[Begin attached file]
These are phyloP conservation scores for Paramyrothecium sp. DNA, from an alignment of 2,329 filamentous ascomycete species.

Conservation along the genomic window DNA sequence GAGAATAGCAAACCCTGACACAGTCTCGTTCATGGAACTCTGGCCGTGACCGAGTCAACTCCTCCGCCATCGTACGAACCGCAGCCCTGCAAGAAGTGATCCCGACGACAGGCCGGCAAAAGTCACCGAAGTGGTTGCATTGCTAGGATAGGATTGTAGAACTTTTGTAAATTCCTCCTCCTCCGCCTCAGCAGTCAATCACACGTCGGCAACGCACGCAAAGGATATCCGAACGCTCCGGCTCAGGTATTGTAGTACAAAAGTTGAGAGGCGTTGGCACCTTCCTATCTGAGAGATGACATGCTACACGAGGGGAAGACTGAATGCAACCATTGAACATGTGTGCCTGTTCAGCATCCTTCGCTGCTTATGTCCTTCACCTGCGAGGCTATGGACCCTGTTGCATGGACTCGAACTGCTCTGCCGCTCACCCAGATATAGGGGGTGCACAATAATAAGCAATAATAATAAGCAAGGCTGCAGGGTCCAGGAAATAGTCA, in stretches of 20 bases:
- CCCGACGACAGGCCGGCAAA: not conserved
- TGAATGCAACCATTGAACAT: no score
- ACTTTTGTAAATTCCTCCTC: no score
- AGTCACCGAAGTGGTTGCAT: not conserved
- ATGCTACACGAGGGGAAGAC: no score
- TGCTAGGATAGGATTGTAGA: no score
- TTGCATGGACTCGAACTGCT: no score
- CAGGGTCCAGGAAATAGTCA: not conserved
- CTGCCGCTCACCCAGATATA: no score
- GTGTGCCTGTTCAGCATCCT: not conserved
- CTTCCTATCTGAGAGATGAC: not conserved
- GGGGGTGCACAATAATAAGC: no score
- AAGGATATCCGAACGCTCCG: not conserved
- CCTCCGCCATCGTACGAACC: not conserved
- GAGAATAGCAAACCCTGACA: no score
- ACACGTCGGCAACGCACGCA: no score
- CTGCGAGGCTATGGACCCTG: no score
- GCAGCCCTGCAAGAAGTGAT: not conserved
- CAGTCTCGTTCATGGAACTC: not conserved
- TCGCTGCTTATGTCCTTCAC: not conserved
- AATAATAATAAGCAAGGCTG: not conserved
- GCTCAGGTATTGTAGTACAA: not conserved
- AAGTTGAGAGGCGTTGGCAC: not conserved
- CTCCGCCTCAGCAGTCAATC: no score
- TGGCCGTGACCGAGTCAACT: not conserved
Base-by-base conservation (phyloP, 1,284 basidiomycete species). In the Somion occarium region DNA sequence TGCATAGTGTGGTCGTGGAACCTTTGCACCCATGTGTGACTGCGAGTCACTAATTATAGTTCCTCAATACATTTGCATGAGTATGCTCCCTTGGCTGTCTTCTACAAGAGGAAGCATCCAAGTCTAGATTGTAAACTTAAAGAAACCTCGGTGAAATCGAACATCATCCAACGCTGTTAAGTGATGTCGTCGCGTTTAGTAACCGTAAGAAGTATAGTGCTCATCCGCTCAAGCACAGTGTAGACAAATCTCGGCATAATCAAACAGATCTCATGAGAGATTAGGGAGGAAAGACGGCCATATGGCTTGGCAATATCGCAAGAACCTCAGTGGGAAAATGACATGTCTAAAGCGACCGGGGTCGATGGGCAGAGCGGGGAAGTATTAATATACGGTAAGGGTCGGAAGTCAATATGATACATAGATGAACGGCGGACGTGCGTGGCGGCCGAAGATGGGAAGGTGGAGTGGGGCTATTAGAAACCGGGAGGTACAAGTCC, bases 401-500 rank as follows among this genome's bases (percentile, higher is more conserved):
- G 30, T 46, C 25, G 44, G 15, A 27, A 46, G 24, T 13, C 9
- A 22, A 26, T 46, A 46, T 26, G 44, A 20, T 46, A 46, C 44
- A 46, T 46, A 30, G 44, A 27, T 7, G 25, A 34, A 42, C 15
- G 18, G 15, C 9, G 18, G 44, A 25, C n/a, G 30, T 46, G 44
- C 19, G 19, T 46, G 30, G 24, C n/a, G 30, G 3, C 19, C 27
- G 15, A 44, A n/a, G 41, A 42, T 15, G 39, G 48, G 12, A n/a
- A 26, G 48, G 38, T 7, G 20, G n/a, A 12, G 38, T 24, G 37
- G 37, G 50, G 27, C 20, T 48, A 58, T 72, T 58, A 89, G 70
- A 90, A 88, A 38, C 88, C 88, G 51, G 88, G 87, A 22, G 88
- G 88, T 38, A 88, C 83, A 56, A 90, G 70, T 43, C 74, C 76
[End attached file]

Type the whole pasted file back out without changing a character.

These are phyloP conservation scores for Paramyrothecium sp. DNA, from an alignment of 2,329 filamentous ascomycete species.

Conservation along the genomic window DNA sequence GAGAATAGCAAACCCTGACACAGTCTCGTTCATGGAACTCTGGCCGTGACCGAGTCAACTCCTCCGCCATCGTACGAACCGCAGCCCTGCAAGAAGTGATCCCGACGACAGGCCGGCAAAAGTCACCGAAGTGGTTGCATTGCTAGGATAGGATTGTAGAACTTTTGTAAATTCCTCCTCCTCCGCCTCAGCAGTCAATCACACGTCGGCAACGCACGCAAAGGATATCCGAACGCTCCGGCTCAGGTATTGTAGTACAAAAGTTGAGAGGCGTTGGCACCTTCCTATCTGAGAGATGACATGCTACACGAGGGGAAGACTGAATGCAACCATTGAACATGTGTGCCTGTTCAGCATCCTTCGCTGCTTATGTCCTTCACCTGCGAGGCTATGGACCCTGTTGCATGGACTCGAACTGCTCTGCCGCTCACCCAGATATAGGGGGTGCACAATAATAAGCAATAATAATAAGCAAGGCTGCAGGGTCCAGGAAATAGTCA, in stretches of 20 bases:
- CCCGACGACAGGCCGGCAAA: not conserved
- TGAATGCAACCATTGAACAT: no score
- ACTTTTGTAAATTCCTCCTC: no score
- AGTCACCGAAGTGGTTGCAT: not conserved
- ATGCTACACGAGGGGAAGAC: no score
- TGCTAGGATAGGATTGTAGA: no score
- TTGCATGGACTCGAACTGCT: no score
- CAGGGTCCAGGAAATAGTCA: not conserved
- CTGCCGCTCACCCAGATATA: no score
- GTGTGCCTGTTCAGCATCCT: not conserved
- CTTCCTATCTGAGAGATGAC: not conserved
- GGGGGTGCACAATAATAAGC: no score
- AAGGATATCCGAACGCTCCG: not conserved
- CCTCCGCCATCGTACGAACC: not conserved
- GAGAATAGCAAACCCTGACA: no score
- ACACGTCGGCAACGCACGCA: no score
- CTGCGAGGCTATGGACCCTG: no score
- GCAGCCCTGCAAGAAGTGAT: not conserved
- CAGTCTCGTTCATGGAACTC: not conserved
- TCGCTGCTTATGTCCTTCAC: not conserved
- AATAATAATAAGCAAGGCTG: not conserved
- GCTCAGGTATTGTAGTACAA: not conserved
- AAGTTGAGAGGCGTTGGCAC: not conserved
- CTCCGCCTCAGCAGTCAATC: no score
- TGGCCGTGACCGAGTCAACT: not conserved
Base-by-base conservation (phyloP, 1,284 basidiomycete species). In the Somion occarium region DNA sequence TGCATAGTGTGGTCGTGGAACCTTTGCACCCATGTGTGACTGCGAGTCACTAATTATAGTTCCTCAATACATTTGCATGAGTATGCTCCCTTGGCTGTCTTCTACAAGAGGAAGCATCCAAGTCTAGATTGTAAACTTAAAGAAACCTCGGTGAAATCGAACATCATCCAACGCTGTTAAGTGATGTCGTCGCGTTTAGTAACCGTAAGAAGTATAGTGCTCATCCGCTCAAGCACAGTGTAGACAAATCTCGGCATAATCAAACAGATCTCATGAGAGATTAGGGAGGAAAGACGGCCATATGGCTTGGCAATATCGCAAGAACCTCAGTGGGAAAATGACATGTCTAAAGCGACCGGGGTCGATGGGCAGAGCGGGGAAGTATTAATATACGGTAAGGGTCGGAAGTCAATATGATACATAGATGAACGGCGGACGTGCGTGGCGGCCGAAGATGGGAAGGTGGAGTGGGGCTATTAGAAACCGGGAGGTACAAGTCC, bases 401-500 rank as follows among this genome's bases (percentile, higher is more conserved):
- G 30, T 46, C 25, G 44, G 15, A 27, A 46, G 24, T 13, C 9
- A 22, A 26, T 46, A 46, T 26, G 44, A 20, T 46, A 46, C 44
- A 46, T 46, A 30, G 44, A 27, T 7, G 25, A 34, A 42, C 15
- G 18, G 15, C 9, G 18, G 44, A 25, C n/a, G 30, T 46, G 44
- C 19, G 19, T 46, G 30, G 24, C n/a, G 30, G 3, C 19, C 27
- G 15, A 44, A n/a, G 41, A 42, T 15, G 39, G 48, G 12, A n/a
- A 26, G 48, G 38, T 7, G 20, G n/a, A 12, G 38, T 24, G 37
- G 37, G 50, G 27, C 20, T 48, A 58, T 72, T 58, A 89, G 70
- A 90, A 88, A 38, C 88, C 88, G 51, G 88, G 87, A 22, G 88
- G 88, T 38, A 88, C 83, A 56, A 90, G 70, T 43, C 74, C 76